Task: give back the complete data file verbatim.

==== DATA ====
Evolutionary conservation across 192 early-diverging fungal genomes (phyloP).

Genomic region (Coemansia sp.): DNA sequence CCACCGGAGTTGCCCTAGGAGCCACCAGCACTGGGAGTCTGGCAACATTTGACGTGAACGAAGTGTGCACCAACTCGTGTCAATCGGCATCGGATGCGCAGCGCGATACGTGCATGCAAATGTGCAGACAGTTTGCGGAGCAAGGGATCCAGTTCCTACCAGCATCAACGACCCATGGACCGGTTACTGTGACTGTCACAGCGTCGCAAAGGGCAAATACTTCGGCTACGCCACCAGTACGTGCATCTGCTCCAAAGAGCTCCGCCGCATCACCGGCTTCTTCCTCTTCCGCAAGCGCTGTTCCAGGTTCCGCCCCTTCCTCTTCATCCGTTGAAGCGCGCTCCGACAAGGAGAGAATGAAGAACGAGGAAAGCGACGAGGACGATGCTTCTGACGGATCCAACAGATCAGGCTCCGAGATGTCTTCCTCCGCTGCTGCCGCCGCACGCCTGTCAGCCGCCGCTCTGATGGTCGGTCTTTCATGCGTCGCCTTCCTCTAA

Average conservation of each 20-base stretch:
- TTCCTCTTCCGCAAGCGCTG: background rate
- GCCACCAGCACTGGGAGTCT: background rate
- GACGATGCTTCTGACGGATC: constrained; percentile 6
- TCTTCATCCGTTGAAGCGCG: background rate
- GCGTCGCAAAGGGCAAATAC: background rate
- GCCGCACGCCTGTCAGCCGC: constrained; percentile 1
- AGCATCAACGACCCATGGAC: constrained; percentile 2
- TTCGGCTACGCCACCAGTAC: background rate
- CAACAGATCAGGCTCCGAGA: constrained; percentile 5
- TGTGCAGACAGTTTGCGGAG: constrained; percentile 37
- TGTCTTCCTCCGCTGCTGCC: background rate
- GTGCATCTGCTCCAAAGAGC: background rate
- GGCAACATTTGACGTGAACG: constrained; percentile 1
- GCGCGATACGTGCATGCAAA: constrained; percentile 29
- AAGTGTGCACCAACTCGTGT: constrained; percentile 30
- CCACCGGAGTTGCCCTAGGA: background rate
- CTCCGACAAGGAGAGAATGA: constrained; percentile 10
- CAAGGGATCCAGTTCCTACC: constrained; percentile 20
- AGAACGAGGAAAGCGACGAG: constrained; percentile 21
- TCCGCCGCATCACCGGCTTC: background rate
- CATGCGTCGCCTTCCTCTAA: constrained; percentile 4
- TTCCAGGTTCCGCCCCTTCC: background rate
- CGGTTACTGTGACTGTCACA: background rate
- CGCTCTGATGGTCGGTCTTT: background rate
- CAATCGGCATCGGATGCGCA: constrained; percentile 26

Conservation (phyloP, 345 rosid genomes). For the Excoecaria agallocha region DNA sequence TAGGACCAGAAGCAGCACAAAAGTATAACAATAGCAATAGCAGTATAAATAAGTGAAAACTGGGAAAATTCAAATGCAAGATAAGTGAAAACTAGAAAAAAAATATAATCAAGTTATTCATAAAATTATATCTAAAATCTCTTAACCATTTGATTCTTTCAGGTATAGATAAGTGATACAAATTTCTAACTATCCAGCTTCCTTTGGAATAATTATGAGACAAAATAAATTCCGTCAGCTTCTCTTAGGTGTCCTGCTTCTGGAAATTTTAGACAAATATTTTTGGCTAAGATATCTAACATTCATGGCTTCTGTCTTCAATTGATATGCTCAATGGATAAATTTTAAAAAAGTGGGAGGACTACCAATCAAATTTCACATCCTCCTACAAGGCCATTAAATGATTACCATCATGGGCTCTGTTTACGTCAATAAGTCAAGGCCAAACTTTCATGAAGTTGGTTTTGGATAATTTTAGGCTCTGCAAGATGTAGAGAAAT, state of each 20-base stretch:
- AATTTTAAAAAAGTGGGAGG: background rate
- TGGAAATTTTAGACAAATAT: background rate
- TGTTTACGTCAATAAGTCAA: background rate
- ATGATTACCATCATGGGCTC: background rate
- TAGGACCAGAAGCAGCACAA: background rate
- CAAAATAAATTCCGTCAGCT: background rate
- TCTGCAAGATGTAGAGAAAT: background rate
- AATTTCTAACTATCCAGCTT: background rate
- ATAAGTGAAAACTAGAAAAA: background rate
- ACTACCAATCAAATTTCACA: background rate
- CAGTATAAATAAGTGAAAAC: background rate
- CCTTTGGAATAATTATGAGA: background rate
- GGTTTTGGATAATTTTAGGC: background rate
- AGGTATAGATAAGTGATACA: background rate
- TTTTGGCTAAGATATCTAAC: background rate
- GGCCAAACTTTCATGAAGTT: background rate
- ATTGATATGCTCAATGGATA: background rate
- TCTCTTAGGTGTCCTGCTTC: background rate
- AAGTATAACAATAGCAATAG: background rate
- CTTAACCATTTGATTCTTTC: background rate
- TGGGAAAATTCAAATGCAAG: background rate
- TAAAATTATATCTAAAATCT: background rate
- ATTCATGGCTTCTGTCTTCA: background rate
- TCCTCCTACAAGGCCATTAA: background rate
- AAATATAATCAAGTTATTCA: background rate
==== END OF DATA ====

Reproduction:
Evolutionary conservation across 192 early-diverging fungal genomes (phyloP).

Genomic region (Coemansia sp.): DNA sequence CCACCGGAGTTGCCCTAGGAGCCACCAGCACTGGGAGTCTGGCAACATTTGACGTGAACGAAGTGTGCACCAACTCGTGTCAATCGGCATCGGATGCGCAGCGCGATACGTGCATGCAAATGTGCAGACAGTTTGCGGAGCAAGGGATCCAGTTCCTACCAGCATCAACGACCCATGGACCGGTTACTGTGACTGTCACAGCGTCGCAAAGGGCAAATACTTCGGCTACGCCACCAGTACGTGCATCTGCTCCAAAGAGCTCCGCCGCATCACCGGCTTCTTCCTCTTCCGCAAGCGCTGTTCCAGGTTCCGCCCCTTCCTCTTCATCCGTTGAAGCGCGCTCCGACAAGGAGAGAATGAAGAACGAGGAAAGCGACGAGGACGATGCTTCTGACGGATCCAACAGATCAGGCTCCGAGATGTCTTCCTCCGCTGCTGCCGCCGCACGCCTGTCAGCCGCCGCTCTGATGGTCGGTCTTTCATGCGTCGCCTTCCTCTAA

Average conservation of each 20-base stretch:
- TTCCTCTTCCGCAAGCGCTG: background rate
- GCCACCAGCACTGGGAGTCT: background rate
- GACGATGCTTCTGACGGATC: constrained; percentile 6
- TCTTCATCCGTTGAAGCGCG: background rate
- GCGTCGCAAAGGGCAAATAC: background rate
- GCCGCACGCCTGTCAGCCGC: constrained; percentile 1
- AGCATCAACGACCCATGGAC: constrained; percentile 2
- TTCGGCTACGCCACCAGTAC: background rate
- CAACAGATCAGGCTCCGAGA: constrained; percentile 5
- TGTGCAGACAGTTTGCGGAG: constrained; percentile 37
- TGTCTTCCTCCGCTGCTGCC: background rate
- GTGCATCTGCTCCAAAGAGC: background rate
- GGCAACATTTGACGTGAACG: constrained; percentile 1
- GCGCGATACGTGCATGCAAA: constrained; percentile 29
- AAGTGTGCACCAACTCGTGT: constrained; percentile 30
- CCACCGGAGTTGCCCTAGGA: background rate
- CTCCGACAAGGAGAGAATGA: constrained; percentile 10
- CAAGGGATCCAGTTCCTACC: constrained; percentile 20
- AGAACGAGGAAAGCGACGAG: constrained; percentile 21
- TCCGCCGCATCACCGGCTTC: background rate
- CATGCGTCGCCTTCCTCTAA: constrained; percentile 4
- TTCCAGGTTCCGCCCCTTCC: background rate
- CGGTTACTGTGACTGTCACA: background rate
- CGCTCTGATGGTCGGTCTTT: background rate
- CAATCGGCATCGGATGCGCA: constrained; percentile 26

Conservation (phyloP, 345 rosid genomes). For the Excoecaria agallocha region DNA sequence TAGGACCAGAAGCAGCACAAAAGTATAACAATAGCAATAGCAGTATAAATAAGTGAAAACTGGGAAAATTCAAATGCAAGATAAGTGAAAACTAGAAAAAAAATATAATCAAGTTATTCATAAAATTATATCTAAAATCTCTTAACCATTTGATTCTTTCAGGTATAGATAAGTGATACAAATTTCTAACTATCCAGCTTCCTTTGGAATAATTATGAGACAAAATAAATTCCGTCAGCTTCTCTTAGGTGTCCTGCTTCTGGAAATTTTAGACAAATATTTTTGGCTAAGATATCTAACATTCATGGCTTCTGTCTTCAATTGATATGCTCAATGGATAAATTTTAAAAAAGTGGGAGGACTACCAATCAAATTTCACATCCTCCTACAAGGCCATTAAATGATTACCATCATGGGCTCTGTTTACGTCAATAAGTCAAGGCCAAACTTTCATGAAGTTGGTTTTGGATAATTTTAGGCTCTGCAAGATGTAGAGAAAT, state of each 20-base stretch:
- AATTTTAAAAAAGTGGGAGG: background rate
- TGGAAATTTTAGACAAATAT: background rate
- TGTTTACGTCAATAAGTCAA: background rate
- ATGATTACCATCATGGGCTC: background rate
- TAGGACCAGAAGCAGCACAA: background rate
- CAAAATAAATTCCGTCAGCT: background rate
- TCTGCAAGATGTAGAGAAAT: background rate
- AATTTCTAACTATCCAGCTT: background rate
- ATAAGTGAAAACTAGAAAAA: background rate
- ACTACCAATCAAATTTCACA: background rate
- CAGTATAAATAAGTGAAAAC: background rate
- CCTTTGGAATAATTATGAGA: background rate
- GGTTTTGGATAATTTTAGGC: background rate
- AGGTATAGATAAGTGATACA: background rate
- TTTTGGCTAAGATATCTAAC: background rate
- GGCCAAACTTTCATGAAGTT: background rate
- ATTGATATGCTCAATGGATA: background rate
- TCTCTTAGGTGTCCTGCTTC: background rate
- AAGTATAACAATAGCAATAG: background rate
- CTTAACCATTTGATTCTTTC: background rate
- TGGGAAAATTCAAATGCAAG: background rate
- TAAAATTATATCTAAAATCT: background rate
- ATTCATGGCTTCTGTCTTCA: background rate
- TCCTCCTACAAGGCCATTAA: background rate
- AAATATAATCAAGTTATTCA: background rate